2009 Ford Flex: That Grinding Feeling
August 17, 2010
Mike Schmidt brought our 2009 Ford Flex back from Napa yesterday morning (the wine-growing region, not the auto parts store), looked me straight in the eye and said "your new brakes are grinding."
To be honest, he said "the brakes" but I knew I was the last one to tear them apart, so I self-supplied the "your" part.
Yes, I recently put new front brakes on our 2009 Ford Flex, but two long road trips in rapid succession means they already have over 4,000 miles on them. I finished the job one day before Josh left on his road trip to Wyoming. As soon as he returned, Mike headed north on another long drive. Our Flex is in high demand.
I am happy to report that I didn't screw up. Those new front brakes are working great and keeping quiet.
However, Mike was right, too. This morning I confirmed the deep grinding noise he heard when slowing at parking lot speeds, and it is brakes. Happily, for me, the noise is coming from the rear of the car.
In the above photo, you're seeing the following in thin geologic slices, left to right: rubber piston boot, piston face (notched), inner pad backing plate, rotor (rust-colored), outer pad friction material, outer pad backing plate, caliper fingers. What's missing? The inner pad friction material, that's what. From another angle I can see that there is some, so I don't think we're quite at the metal-to-metal stage, but what's visible amounts to far less than 1 millimeter.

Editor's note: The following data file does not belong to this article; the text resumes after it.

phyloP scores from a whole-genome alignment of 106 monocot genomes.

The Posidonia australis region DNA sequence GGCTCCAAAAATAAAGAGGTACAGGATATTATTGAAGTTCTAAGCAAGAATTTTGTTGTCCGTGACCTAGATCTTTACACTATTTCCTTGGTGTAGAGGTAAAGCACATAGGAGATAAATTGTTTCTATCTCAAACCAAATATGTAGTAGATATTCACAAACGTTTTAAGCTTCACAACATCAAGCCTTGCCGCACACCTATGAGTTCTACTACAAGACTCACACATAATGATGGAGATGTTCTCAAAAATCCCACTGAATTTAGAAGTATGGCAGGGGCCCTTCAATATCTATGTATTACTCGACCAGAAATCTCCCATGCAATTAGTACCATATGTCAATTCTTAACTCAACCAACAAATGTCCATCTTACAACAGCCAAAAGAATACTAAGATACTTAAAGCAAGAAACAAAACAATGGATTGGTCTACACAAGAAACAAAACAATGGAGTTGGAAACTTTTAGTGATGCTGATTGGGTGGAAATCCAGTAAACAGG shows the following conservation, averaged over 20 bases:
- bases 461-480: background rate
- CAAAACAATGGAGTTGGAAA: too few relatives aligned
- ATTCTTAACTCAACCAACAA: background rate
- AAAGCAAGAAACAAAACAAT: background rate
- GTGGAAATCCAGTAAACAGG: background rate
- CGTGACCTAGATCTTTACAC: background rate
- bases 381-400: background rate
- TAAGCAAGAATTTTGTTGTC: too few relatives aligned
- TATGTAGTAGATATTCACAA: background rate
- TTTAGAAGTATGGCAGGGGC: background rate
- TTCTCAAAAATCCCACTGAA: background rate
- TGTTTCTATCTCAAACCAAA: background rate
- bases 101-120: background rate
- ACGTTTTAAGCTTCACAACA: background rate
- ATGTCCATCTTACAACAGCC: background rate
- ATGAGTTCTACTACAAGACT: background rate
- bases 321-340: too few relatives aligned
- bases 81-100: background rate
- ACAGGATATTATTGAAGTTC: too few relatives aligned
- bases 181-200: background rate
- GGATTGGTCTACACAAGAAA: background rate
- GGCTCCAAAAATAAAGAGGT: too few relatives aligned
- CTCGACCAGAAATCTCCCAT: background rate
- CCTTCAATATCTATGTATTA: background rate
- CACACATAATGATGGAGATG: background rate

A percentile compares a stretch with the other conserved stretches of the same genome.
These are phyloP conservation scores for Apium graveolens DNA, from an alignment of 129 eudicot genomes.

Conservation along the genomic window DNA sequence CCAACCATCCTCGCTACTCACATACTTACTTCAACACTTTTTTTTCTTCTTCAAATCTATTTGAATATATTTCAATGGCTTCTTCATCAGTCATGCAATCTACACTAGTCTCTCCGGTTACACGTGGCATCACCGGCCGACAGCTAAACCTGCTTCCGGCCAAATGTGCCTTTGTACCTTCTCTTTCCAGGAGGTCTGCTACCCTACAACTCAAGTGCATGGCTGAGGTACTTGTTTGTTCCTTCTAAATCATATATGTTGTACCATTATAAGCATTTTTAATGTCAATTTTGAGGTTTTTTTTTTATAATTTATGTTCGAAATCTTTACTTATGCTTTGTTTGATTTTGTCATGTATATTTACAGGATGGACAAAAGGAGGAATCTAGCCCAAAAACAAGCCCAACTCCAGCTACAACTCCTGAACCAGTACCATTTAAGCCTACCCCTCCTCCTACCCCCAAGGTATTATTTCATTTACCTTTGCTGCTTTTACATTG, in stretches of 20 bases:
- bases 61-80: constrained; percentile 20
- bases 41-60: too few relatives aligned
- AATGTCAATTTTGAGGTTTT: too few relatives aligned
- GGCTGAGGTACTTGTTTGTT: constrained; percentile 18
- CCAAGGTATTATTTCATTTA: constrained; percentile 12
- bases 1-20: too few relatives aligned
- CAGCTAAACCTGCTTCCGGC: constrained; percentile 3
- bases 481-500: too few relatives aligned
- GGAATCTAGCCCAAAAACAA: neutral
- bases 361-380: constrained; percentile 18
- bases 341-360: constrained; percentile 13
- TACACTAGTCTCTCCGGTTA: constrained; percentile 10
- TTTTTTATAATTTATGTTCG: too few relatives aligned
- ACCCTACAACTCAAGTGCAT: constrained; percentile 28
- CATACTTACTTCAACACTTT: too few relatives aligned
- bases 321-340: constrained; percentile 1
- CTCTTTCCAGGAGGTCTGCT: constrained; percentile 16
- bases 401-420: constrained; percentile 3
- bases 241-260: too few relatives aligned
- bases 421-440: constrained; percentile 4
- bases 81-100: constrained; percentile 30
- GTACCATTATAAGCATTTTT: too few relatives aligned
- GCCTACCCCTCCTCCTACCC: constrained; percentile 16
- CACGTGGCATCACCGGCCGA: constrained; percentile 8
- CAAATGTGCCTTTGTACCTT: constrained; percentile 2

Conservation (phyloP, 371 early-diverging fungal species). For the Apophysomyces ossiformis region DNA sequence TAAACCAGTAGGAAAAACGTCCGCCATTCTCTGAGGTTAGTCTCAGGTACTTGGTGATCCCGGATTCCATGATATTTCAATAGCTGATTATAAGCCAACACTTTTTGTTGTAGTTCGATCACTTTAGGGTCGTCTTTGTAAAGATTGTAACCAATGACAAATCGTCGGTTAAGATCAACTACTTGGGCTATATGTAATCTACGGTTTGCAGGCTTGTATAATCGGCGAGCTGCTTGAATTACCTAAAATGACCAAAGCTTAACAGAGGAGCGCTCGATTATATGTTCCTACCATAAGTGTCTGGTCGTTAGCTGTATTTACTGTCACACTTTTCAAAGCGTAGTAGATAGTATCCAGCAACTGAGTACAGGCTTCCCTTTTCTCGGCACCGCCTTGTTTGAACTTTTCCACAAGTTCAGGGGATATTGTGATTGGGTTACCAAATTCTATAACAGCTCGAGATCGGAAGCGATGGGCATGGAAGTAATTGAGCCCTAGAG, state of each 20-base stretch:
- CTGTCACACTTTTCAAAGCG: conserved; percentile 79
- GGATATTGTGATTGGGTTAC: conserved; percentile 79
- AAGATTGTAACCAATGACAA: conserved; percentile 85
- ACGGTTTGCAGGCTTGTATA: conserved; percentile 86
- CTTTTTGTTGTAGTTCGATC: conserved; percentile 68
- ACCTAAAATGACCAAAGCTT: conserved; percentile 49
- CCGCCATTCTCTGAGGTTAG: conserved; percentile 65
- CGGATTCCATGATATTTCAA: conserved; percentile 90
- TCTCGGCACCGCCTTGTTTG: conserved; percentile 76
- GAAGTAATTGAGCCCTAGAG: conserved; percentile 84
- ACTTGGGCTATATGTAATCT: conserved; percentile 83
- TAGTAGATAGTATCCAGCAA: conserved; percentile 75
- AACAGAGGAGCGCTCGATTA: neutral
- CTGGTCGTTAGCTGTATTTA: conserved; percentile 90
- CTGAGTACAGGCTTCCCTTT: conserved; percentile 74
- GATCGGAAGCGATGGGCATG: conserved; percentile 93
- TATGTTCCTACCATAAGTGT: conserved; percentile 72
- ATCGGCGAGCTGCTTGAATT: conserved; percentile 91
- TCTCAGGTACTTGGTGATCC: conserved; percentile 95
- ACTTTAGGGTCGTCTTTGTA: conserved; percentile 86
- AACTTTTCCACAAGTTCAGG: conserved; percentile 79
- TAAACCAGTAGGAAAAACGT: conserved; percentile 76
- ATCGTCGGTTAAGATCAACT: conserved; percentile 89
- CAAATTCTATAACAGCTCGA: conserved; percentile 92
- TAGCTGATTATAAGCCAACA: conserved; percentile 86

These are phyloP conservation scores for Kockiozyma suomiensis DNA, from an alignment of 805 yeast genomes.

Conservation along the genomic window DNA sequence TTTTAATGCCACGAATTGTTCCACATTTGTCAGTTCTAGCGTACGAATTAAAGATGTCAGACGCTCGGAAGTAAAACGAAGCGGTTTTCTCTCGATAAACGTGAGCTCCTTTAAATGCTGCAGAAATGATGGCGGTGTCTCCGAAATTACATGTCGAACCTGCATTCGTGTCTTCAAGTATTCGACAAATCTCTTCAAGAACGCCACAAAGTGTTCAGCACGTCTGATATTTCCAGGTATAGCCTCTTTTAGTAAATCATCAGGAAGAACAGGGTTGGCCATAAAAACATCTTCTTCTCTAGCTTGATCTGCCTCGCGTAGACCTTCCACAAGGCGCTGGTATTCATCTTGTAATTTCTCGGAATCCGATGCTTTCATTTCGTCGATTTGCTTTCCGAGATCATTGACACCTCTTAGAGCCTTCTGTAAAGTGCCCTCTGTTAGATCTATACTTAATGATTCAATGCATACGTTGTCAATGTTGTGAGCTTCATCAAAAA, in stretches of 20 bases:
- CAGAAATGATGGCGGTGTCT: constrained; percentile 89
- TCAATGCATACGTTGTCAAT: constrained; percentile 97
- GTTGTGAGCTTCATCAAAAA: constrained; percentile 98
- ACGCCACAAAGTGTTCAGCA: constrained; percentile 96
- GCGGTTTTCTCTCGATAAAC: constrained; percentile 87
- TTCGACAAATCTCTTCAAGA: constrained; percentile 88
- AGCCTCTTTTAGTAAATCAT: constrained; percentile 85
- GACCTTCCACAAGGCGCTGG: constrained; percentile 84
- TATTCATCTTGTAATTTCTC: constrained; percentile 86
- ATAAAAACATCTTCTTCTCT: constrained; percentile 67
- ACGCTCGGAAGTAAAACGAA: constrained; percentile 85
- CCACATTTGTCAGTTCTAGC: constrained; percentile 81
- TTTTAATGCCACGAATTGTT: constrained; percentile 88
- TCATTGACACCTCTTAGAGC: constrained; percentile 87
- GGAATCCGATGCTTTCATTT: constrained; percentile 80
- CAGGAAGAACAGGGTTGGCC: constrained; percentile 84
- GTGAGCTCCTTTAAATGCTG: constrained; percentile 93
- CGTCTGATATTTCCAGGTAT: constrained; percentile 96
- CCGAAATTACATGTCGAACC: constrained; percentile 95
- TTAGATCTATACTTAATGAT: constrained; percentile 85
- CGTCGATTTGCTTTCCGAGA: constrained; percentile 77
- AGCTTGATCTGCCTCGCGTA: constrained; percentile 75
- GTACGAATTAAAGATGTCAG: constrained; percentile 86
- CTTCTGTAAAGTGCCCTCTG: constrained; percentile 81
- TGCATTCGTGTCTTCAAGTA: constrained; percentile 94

So if I'm guilty of anything it's failing to check the rear brakes while I was working on the front ones. They don't often wear out at the same time, like smoke detector batteries can, but a quick look at the other end is always a good idea.
You know what this means, don't you? That's right, a rear brake pad and rotor replacement DIY post is around the corner.
Dan Edmunds, Director of Vehicle Testing at 66,169 miles